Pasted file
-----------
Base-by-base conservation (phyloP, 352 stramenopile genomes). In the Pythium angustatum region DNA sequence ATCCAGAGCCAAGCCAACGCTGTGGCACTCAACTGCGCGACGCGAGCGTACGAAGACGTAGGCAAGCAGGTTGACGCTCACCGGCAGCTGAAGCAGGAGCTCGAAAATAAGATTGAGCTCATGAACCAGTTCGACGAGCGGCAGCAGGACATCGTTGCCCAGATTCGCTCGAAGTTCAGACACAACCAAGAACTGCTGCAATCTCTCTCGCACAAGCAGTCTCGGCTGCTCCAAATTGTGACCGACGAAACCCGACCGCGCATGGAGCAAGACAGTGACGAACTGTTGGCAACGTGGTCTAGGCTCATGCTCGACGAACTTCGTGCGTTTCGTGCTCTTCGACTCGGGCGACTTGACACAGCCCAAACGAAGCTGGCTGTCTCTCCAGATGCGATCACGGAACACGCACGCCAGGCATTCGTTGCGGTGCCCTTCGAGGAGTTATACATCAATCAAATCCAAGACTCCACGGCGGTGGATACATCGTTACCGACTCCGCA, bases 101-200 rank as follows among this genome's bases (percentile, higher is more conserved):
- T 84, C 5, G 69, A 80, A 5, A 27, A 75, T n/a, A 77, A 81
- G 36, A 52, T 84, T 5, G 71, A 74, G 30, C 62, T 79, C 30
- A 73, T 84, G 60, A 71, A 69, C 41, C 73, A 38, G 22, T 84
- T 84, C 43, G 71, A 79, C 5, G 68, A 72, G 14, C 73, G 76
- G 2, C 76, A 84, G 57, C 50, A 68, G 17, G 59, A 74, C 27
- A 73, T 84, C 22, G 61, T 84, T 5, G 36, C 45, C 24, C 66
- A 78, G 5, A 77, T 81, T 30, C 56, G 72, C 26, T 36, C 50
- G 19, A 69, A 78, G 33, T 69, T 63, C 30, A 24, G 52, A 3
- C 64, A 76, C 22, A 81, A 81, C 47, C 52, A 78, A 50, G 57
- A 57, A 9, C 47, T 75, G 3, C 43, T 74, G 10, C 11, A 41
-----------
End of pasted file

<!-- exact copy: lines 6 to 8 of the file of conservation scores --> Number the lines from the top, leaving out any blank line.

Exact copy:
- G 2, C 76, A 84, G 57, C 50, A 68, G 17, G 59, A 74, C 27
- A 73, T 84, C 22, G 61, T 84, T 5, G 36, C 45, C 24, C 66
- A 78, G 5, A 77, T 81, T 30, C 56, G 72, C 26, T 36, C 50